By Nathan Morley
Warplanes shelled the area for the eighth consecutive day, according to reports on pan-Arab broadcaster Al Jazeera.
The continuation of violence comes as a massive disappointment to the UN. Their resolution, which does not apply to operations against the so-called Islamic State, al-Qaeda and the Nusra Front, also called for weekly aid convoys, medical evacuations and the immediate lifting of sieges.
For the last week, missiles and air strikes have hit a string of targets across the region, killing over 500 people – including many women and children. Massive explosions rocked eastern Ghouta on Saturday in one of the deadliest air assaults of the civil war - witnesses said hospitals and medical clinics had been targeted.
Rescuers said incendiary bombs caused fires to break out in several areas leaving entire districts shrouded in smoke. The region is the only big rebel bastion close to Damascus.
On Sunday, Russian President Vladimir Putin discussed the situation in Syria with his French and German counterparts. Putin is a key player, his government, along with Iran, is a backer of Syrian President Bashar al-Assad.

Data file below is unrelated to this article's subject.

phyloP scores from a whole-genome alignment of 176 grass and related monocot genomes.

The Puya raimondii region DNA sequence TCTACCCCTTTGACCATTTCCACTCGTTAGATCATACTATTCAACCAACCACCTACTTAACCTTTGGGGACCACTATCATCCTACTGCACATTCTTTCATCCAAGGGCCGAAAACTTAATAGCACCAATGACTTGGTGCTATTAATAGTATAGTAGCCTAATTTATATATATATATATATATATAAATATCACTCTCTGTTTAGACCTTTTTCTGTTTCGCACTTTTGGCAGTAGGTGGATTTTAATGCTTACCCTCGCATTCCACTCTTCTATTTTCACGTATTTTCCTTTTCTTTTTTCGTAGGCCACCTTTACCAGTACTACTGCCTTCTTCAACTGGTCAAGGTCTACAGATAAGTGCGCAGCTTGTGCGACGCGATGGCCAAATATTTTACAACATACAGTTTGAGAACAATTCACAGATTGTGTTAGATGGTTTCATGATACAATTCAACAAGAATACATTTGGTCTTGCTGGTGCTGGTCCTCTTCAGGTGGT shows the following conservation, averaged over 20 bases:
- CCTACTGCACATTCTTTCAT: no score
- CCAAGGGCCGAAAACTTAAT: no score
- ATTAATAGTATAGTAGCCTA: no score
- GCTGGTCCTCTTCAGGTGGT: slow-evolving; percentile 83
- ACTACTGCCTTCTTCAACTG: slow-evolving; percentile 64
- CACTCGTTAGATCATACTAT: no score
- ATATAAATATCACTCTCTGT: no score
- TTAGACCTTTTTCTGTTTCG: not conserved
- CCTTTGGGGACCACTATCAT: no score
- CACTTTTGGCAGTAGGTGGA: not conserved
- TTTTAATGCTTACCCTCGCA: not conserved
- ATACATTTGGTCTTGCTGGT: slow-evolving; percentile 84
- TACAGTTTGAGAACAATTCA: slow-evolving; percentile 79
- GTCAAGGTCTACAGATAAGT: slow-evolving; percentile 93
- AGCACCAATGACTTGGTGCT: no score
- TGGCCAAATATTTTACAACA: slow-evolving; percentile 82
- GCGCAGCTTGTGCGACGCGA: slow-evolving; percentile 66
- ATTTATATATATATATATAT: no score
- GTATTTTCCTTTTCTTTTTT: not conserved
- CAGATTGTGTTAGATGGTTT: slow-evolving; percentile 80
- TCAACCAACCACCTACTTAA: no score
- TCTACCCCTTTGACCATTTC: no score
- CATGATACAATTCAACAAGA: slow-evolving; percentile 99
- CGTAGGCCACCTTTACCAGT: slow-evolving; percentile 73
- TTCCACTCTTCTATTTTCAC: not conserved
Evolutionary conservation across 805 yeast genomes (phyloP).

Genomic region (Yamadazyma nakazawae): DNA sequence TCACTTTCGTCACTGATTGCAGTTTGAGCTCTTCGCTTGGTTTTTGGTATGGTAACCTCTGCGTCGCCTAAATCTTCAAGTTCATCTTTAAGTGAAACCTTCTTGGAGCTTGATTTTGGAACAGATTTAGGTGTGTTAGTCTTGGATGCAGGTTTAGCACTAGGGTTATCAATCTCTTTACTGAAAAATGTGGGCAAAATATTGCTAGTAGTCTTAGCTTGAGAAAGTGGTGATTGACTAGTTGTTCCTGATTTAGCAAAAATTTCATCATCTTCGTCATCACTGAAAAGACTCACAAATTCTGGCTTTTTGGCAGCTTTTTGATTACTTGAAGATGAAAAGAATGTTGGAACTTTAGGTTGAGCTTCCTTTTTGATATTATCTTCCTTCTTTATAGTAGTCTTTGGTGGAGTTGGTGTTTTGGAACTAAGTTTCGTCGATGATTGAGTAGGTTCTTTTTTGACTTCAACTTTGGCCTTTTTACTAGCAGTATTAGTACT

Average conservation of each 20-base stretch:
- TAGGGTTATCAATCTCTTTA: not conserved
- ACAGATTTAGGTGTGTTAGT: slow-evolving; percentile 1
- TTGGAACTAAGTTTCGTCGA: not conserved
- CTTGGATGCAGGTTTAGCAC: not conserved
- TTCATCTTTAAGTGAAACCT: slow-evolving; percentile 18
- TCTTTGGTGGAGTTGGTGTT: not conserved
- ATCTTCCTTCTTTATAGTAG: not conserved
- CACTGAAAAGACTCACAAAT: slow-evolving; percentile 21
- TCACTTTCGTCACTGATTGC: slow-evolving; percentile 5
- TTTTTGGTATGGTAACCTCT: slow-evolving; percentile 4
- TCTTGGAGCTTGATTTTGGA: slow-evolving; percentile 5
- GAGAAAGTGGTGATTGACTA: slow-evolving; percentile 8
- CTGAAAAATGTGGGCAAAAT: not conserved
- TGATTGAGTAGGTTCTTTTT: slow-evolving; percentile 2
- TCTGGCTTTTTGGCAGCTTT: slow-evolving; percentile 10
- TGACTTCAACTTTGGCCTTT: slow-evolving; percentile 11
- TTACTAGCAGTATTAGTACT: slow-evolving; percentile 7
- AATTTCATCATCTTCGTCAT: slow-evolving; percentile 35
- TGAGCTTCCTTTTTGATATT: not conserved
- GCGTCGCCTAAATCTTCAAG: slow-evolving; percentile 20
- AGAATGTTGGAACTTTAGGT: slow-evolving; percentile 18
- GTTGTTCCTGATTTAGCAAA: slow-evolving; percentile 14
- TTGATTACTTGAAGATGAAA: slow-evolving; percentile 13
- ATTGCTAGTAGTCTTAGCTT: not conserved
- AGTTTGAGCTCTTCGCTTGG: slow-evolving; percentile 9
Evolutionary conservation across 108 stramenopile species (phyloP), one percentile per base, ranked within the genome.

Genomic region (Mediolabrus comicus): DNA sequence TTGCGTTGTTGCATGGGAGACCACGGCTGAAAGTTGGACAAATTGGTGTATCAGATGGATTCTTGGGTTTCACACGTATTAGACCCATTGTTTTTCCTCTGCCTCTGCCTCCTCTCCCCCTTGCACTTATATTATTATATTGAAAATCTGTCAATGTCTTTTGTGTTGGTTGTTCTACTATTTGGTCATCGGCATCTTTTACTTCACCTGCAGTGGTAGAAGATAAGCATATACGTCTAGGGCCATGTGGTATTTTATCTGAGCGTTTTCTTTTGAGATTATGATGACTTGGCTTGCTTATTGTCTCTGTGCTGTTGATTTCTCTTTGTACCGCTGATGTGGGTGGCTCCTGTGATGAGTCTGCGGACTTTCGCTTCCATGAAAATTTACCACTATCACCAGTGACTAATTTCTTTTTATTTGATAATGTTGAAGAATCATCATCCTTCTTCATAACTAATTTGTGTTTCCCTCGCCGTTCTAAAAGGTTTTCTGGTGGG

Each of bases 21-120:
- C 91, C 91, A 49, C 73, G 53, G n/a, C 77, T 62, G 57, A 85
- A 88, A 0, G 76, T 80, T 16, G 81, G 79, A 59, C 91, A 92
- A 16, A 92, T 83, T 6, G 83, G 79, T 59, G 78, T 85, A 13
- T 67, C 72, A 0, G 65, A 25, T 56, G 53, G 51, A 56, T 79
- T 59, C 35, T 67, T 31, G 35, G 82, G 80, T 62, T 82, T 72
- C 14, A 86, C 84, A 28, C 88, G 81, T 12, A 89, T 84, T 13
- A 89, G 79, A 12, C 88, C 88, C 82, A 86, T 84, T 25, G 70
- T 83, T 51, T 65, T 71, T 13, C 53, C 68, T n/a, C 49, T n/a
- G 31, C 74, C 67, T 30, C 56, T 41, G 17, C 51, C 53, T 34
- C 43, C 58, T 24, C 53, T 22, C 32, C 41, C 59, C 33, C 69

Antonio Guterres, the UN Secretary General, has described Eastern Ghouta as being like "hell on Earth" The area was once home to about two million people but the seven-year long war has since reduced the population to about 400,000.
In a statement issued after the UN vote, Mr Guterres said: ““the resolution will be immediately implemented and sustained, particularly to ensure the immediate, safe, unimpeded and sustained delivery of humanitarian aid and services, the evacuation of the critically sick and wounded and the alleviation of the suffering of the Syrian people.”